Over the past eleven years, the Social Innovation Forum has developed a successful model for directing new resources to innovative, results-oriented nonprofits and social enterprises in the Greater Boston and New England area. We have built a strong community of funders, philanthropists and business leaders committed to actively working with us to solve social problems. The success of this model depends heavily on the relationships we build with our in-kind partners. The Social Innovation Forum team recruits a wide range of external partners to provide capacity building services to our nonprofit Social Innovators and we expertly manage this dynamic network of service providers to maximize their time and talent. Echo & Co. a digital strategy provider and a new in-kind partner as of 2013, shares their experience working with three Social Innovators to grow their social impact by expanding their digital capability.
At Echo & Co we work very hard to help our clients carry out their life changing work, which often shifts our attention to some of the most underserved populations and regions throughout the United States and the world. Still, we're a company made of real people who are invested in our families and local communities, places that are not bereft of their own problems and challenges. A little over a year ago, we were given an opportunity too good to pass up. We partnered with Root Cause's Social Innovation Forum (SIF), an organization that's similarly focused on helping other organizations create as much impact as possible, but with some local love. SIF works with groups in Massachusetts to provide strategic consulting and advice on how to grow in actionable and smart ways. They then connect these organizations with the right resources to further accelerate their growth.
We began talking to the SIF team in the winter of 2013 about some of the ways we could partner together to make the best of our collective expertise. We both soon realized that a common thread among the organizations SIF helped was their need for strategic digital planning. Also, most of the organizations are very small and have limited staff time. Often their technology consists of whatever free products are available, and digital strategy is relegated to an afterthought.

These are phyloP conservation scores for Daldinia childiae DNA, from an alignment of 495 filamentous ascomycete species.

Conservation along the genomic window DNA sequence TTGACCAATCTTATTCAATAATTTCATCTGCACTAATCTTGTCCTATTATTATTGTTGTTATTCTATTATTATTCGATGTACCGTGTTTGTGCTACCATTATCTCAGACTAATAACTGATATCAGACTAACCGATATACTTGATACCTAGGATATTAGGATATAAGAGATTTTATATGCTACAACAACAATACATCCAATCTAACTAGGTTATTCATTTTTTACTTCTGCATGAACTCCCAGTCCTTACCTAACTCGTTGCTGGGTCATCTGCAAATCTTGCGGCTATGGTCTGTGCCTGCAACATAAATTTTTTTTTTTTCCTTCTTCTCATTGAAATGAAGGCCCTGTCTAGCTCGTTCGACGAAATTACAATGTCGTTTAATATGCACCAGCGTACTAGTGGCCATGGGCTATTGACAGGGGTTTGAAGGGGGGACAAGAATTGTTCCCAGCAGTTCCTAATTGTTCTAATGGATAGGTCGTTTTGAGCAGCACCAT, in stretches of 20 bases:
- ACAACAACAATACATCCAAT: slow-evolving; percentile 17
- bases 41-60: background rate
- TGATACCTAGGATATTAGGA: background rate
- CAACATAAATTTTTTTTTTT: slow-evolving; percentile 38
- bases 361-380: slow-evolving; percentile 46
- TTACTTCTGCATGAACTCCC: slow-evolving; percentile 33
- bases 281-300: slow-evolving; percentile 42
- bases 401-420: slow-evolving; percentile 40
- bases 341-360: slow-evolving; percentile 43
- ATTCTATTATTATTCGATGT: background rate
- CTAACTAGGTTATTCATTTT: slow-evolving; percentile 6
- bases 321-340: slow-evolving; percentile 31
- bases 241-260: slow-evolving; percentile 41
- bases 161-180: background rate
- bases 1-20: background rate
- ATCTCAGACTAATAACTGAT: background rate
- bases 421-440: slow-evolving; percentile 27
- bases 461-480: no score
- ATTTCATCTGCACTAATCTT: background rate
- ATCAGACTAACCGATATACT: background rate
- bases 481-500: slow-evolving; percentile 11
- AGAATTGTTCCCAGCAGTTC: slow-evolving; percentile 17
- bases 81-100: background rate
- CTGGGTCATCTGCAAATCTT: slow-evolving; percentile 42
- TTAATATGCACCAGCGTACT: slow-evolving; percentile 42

It didn't take long for us to agree that this was a logical place for us to step in. But while many organizations in SIF's network were in need of help, both the exact type of help varied as did the "readiness" for these organizations to accept the help. We worked with the SIF team to design an application that would be used to source the organizations most likely to benefit from our expertise. After reviewing the applications, we decided to work with three organizations where we believed we could make the most meaningful impact: Science Club for Girls, My Life, My Choice, and Hearth.
With Science Club for Girls (SCFG), we encountered a very healthy digital program. They had a quality email list with positive engagement, a suitable website, and a strong social presence (not to mention an awesome mission). But because of their limited staff capacity and the extent of their programs, they struggled with organizing their online work into an overarching vision and strategy. They admitted that much of their work was tactical, which limited their ability to engage with some key constituencies online.
We started our work with SCFG by meeting with a small team of their staff who are involved with their outreach and online engagement. We discussed what they were currently doing, challenges around capacity and overarching strategy, and where their online success would lead them. After this meeting, we came away with a list of strategic and tactical goals, but needed to dig into their analytics and review their content before we could make specific recommendations towards achieving those goals.
Our audit of SCFG's website, email program, and social media presence turned up some low-hanging fruit for areas to improve, as well as some longer-term projects that SCFG could tackle down the road. We also learned about which content triggers the best response from SCFG's target audience.